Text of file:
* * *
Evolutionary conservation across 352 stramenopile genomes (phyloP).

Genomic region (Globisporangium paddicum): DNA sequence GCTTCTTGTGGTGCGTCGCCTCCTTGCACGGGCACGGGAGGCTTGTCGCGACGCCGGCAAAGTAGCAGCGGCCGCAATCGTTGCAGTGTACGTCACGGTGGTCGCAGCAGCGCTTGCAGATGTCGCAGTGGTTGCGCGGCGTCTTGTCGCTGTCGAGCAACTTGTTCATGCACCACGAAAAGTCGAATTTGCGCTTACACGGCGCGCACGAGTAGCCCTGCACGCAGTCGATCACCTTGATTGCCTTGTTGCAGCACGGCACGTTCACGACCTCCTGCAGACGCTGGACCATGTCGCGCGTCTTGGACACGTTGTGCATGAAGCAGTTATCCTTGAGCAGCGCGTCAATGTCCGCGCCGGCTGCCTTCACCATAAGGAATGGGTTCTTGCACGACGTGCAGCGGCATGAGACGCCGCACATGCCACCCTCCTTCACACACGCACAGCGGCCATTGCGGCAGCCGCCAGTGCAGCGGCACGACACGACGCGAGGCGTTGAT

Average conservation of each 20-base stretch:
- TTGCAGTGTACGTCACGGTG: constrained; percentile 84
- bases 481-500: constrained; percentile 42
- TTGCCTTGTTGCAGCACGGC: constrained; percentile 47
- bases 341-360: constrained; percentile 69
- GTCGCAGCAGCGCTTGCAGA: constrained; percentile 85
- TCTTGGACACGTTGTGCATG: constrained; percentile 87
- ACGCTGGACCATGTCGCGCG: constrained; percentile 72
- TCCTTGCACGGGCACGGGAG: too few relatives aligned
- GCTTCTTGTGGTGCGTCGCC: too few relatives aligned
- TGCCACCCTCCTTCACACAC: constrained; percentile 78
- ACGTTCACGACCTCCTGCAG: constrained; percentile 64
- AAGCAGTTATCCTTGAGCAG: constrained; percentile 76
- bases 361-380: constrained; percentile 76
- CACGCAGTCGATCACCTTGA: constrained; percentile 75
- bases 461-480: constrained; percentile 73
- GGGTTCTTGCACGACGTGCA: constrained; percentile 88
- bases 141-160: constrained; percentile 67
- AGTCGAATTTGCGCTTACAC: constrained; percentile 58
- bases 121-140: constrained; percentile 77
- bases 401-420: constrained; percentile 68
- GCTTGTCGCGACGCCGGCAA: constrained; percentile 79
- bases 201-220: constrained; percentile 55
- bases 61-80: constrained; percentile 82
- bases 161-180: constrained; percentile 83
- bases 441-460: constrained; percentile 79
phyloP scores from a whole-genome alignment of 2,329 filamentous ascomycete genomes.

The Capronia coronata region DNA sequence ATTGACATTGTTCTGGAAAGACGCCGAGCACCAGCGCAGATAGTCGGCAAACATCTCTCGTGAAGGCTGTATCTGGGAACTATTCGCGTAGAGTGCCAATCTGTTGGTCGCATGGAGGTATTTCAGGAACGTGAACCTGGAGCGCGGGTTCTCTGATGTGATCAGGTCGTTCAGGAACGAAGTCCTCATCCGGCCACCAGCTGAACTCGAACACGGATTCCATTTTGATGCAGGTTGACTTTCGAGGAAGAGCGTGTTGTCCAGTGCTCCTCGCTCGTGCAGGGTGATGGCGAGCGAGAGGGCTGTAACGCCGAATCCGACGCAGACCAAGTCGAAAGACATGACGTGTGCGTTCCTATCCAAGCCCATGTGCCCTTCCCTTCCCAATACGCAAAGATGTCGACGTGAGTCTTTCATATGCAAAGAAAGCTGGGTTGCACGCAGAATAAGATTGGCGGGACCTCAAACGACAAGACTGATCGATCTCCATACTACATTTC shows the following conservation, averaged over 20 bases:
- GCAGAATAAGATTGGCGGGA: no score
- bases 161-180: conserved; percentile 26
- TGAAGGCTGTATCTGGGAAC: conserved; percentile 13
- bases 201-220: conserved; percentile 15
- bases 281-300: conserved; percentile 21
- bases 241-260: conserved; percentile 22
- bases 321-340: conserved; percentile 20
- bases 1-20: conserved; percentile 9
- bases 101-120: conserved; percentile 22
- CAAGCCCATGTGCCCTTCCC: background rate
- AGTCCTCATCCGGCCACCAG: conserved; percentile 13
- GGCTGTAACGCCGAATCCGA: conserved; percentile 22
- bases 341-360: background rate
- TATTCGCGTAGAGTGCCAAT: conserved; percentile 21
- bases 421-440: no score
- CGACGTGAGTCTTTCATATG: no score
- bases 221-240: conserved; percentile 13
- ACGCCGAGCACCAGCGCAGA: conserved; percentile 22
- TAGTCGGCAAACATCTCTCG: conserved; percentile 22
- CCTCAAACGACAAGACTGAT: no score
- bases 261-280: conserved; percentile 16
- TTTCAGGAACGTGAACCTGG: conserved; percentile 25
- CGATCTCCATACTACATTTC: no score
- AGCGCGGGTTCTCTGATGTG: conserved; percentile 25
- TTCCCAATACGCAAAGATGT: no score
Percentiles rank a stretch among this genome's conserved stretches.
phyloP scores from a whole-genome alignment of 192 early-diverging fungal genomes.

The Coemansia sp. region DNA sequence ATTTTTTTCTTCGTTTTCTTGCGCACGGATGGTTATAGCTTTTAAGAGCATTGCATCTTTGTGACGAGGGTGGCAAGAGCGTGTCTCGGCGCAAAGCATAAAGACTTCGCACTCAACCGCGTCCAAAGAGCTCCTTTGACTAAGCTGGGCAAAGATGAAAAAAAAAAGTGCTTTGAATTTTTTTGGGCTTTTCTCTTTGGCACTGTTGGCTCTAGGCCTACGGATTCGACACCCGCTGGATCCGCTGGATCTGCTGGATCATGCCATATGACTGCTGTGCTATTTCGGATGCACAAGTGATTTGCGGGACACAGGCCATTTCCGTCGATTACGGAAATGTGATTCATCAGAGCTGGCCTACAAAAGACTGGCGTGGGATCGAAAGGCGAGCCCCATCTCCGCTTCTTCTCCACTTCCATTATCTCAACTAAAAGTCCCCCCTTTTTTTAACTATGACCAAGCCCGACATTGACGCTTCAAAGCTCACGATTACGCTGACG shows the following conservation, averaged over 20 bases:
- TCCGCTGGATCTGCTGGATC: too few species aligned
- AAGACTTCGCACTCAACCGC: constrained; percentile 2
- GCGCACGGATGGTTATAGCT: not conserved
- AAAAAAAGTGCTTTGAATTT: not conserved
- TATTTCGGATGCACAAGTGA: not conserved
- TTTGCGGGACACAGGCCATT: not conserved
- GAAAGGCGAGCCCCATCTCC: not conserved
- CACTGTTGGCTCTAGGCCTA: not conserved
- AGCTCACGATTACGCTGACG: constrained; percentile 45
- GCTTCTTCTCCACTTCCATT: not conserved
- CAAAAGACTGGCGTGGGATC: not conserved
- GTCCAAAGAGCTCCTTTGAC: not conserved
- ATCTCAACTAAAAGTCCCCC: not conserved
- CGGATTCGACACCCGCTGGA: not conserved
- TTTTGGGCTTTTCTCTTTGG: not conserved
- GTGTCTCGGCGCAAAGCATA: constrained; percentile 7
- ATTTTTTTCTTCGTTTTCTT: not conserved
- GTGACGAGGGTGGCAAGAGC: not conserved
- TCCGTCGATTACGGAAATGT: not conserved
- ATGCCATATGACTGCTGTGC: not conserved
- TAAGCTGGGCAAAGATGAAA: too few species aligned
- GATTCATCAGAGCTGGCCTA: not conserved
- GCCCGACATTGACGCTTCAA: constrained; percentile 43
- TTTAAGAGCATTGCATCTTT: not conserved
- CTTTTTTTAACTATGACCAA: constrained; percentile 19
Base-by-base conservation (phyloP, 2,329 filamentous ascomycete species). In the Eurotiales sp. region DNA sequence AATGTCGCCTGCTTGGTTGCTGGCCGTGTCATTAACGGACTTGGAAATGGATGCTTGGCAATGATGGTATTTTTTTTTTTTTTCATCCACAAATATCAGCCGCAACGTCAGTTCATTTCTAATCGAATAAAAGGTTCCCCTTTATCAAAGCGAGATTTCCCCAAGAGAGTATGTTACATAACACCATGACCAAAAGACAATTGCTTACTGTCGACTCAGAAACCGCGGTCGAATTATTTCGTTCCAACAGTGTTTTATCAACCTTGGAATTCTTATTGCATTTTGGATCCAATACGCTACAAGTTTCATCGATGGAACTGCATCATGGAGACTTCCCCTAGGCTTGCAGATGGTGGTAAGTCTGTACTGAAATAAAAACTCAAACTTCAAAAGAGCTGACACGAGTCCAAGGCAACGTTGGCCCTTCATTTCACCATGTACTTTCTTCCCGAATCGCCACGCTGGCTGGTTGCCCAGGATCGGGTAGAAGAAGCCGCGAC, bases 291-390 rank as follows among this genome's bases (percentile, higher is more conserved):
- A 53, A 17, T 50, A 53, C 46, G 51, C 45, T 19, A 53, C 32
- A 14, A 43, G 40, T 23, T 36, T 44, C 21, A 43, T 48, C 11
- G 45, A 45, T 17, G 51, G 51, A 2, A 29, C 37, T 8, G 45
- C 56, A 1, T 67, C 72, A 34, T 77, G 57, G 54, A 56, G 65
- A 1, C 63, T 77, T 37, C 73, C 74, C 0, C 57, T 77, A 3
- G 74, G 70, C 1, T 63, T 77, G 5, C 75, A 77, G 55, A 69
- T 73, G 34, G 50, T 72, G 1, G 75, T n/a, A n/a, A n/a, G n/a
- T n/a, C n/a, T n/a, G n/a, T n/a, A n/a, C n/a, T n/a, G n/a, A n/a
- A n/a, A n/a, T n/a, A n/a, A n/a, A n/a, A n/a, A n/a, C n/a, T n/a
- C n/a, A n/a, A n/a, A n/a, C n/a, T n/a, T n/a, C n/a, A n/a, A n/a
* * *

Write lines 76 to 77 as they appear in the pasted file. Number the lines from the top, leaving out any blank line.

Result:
- GTGACGAGGGTGGCAAGAGC: not conserved
- TCCGTCGATTACGGAAATGT: not conserved